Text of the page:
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Security and Privacy in Digital Rights Management [electronic resource] :ACM CCS-8 Workshop DRM 2001 Philadelphia, PA, USA, November 5, 2001 Revised Papers /

Contributor(s): Sander, Tomas [editor.] | SpringerLink (Online service).
Material type: materialTypeLabelBookSeries: Lecture Notes in Computer Science: 2320Publisher: Berlin, Heidelberg : Springer Berlin Heidelberg, 2002.Description: X, 250 p. online resource.Content type: text Media type: computer Carrier type: online resourceISBN: 9783540478706.Subject(s): Computer science | Computer security | Data encryption (Computer science) | Computers and civilization | Computers | Law and legislation | Management information systems | Computer engineering | Computer Science | Systems and Data Security | Data Encryption | Computer Engineering | Legal Aspects of Computing | Management of Computing and Information Systems | Computers and SocietyOnline resources: Click here to access online
Contents:
Renewability -- Discouraging Software Piracy Using Software Aging -- Fuzzy Hashing -- New Iterative Geometric Methods for Robust Perceptual Image Hashing -- Cryptographic Techniques, Fingerprinting -- On Crafty Pirates and Foxy Tracers -- Efficient State Updates for Key Management -- Collusion Secure q-ary Fingerprinting for Perceptual Content -- Privacy, Architectures -- Privacy Engineering for Digital Rights Management Systems -- Secure Open Systems for Protecting Privacy and Digital Services -- MPEG-4 IPMP Extensions -- Software Tamper Resistance -- Dynamic Self-Checking Techniques for Improved Tamper Resistance -- Protecting Software Code by Guards -- How to Manage Persistent State in DRM Systems -- Cryptanalysis -- A Cryptanalysis of the High-Bandwidth Digital Content Protection System -- Economics, Legal Aspects -- Implications of Digital Rights Management for Online Music – A Business Perspective -- From Copyright to Information Law – Implications of Digital Rights Management -- Taking the Copy Out of Copyright.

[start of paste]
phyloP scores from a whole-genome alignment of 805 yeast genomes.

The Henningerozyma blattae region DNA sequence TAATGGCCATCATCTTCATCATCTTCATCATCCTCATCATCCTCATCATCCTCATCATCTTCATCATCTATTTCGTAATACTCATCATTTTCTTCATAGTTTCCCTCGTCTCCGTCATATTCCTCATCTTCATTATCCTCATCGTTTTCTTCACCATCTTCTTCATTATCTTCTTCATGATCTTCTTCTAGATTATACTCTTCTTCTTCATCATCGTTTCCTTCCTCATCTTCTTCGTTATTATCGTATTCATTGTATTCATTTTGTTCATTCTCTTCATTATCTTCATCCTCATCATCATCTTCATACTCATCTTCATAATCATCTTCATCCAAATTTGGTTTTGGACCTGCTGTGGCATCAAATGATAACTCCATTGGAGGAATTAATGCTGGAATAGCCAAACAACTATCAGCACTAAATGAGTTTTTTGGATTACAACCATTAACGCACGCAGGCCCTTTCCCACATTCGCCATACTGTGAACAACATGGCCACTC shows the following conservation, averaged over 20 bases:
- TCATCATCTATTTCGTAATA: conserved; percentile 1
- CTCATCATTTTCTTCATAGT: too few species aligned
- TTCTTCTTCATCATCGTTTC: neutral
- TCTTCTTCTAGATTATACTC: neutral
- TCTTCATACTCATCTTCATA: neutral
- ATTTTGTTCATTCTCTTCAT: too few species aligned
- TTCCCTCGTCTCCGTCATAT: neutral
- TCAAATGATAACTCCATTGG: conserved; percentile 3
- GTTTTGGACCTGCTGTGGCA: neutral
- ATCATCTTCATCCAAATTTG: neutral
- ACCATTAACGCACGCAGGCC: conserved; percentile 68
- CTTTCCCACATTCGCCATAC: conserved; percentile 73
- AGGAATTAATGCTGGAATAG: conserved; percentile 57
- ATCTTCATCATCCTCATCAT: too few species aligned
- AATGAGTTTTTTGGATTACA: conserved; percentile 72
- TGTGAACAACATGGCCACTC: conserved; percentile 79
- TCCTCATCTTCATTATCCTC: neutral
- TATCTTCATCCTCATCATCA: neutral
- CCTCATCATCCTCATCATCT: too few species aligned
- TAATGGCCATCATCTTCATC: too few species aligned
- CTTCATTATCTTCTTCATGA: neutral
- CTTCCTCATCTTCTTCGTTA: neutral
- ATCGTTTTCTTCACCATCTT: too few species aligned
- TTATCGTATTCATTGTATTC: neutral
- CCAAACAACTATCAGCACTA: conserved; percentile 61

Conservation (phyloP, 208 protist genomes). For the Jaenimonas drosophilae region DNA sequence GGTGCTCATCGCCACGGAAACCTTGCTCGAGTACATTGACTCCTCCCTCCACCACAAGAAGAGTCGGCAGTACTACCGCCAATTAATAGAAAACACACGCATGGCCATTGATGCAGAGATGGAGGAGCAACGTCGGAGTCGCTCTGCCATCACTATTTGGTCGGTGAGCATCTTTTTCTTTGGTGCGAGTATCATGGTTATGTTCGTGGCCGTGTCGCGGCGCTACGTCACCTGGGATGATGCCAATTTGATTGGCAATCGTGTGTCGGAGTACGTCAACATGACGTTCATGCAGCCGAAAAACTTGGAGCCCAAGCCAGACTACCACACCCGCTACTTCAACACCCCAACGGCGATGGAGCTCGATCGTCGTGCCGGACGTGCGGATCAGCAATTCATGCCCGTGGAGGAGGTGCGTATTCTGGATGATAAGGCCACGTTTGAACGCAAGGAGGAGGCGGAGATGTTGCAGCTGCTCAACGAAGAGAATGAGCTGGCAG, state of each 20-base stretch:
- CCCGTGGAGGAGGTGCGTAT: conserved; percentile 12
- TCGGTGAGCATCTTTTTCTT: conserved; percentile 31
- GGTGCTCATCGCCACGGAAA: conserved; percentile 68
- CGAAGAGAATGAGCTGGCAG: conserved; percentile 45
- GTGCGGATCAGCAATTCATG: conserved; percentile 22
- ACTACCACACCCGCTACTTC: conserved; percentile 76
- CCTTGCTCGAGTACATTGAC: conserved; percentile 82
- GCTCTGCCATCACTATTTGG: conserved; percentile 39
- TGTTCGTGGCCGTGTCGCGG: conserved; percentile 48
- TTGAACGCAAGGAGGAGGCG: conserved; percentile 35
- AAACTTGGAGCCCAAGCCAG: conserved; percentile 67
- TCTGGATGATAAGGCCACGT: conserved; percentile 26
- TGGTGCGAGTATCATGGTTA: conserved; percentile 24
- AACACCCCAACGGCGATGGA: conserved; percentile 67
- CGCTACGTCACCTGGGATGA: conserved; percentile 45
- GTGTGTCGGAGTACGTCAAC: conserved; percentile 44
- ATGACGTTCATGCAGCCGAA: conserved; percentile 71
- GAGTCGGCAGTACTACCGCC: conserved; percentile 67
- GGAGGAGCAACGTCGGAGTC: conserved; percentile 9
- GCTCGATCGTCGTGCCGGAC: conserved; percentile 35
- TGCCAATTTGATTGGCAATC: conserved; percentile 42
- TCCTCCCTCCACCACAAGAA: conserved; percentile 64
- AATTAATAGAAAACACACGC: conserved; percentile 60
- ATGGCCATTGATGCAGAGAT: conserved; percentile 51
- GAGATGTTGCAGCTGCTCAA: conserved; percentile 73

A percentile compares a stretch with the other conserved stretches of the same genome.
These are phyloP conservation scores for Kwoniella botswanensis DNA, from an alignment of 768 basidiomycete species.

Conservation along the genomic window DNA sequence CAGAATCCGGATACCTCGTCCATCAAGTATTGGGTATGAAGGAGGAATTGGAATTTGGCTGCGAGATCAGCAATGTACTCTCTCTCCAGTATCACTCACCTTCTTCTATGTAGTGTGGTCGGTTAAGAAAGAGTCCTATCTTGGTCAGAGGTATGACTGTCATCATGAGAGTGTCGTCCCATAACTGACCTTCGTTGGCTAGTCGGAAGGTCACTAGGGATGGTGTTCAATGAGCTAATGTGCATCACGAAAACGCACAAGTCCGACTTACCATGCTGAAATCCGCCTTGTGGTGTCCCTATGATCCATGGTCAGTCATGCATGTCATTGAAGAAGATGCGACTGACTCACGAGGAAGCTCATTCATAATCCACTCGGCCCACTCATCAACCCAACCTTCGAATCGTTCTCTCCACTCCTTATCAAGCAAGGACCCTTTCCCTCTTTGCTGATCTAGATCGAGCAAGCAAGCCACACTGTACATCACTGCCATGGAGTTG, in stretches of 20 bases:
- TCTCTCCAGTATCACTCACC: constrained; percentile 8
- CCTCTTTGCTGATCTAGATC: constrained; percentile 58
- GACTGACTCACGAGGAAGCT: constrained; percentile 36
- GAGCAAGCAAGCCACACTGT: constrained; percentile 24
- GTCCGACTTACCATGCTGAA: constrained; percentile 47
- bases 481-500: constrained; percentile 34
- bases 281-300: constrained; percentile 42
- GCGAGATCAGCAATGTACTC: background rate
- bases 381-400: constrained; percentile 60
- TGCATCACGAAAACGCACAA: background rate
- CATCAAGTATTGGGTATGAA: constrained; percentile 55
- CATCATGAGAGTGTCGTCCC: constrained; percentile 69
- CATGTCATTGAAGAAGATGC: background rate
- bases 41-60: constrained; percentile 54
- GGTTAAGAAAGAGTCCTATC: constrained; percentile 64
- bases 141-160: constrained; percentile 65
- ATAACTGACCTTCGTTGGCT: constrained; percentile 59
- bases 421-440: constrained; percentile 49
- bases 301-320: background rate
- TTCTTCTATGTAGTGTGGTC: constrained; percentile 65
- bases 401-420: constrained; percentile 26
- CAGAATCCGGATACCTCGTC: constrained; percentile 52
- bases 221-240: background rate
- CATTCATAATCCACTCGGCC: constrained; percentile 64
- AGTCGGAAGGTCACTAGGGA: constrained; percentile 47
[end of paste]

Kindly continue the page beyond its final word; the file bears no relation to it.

In: Springer eBooksSummary: The ACM Workshop on Security and Privacy in Digital Rights Management is the ?rst scienti?c workshop with refereed proceedings devoted solely to this topic. The workshop was held in conjunction with the Eighth ACM Conference on Computer and Communications Security (CCS-8) in Philadelphia, USA on November 5, 2001. Digital Rights Management technology is meant to provide end-to-end so- tions for the digital distribution of electronic goods. Sound security and privacy features are among the key requirements for such systems. Fifty papers were submitted to the workshop, quite a success for a ?rst-time workshop. From these 50 submissions, the program committee selected 15 papers for presentation at the workshop. They cover a broad area of relevant techniques, including cryptography, system architecture, and cryptanalysis of existing DRM systems. Three accepted papers are about software tamper resistance, an area about which few scienti?c articles have been published before. Another paper addresses renewability of security measures. Renewability is another important security technique for DRM systems, and I hope we will see more publications about this in the future. I am particularly glad that three papers cover economic and legal aspects of digital distribution of electronic goods. Technical security measures do not exist in a vacuum and their e?ectiveness interacts in a number of ways with the environment for legal enforcement. Deploying security and an- piracy measures adequately requires furthermore a good understanding of the business models that they are designed to support.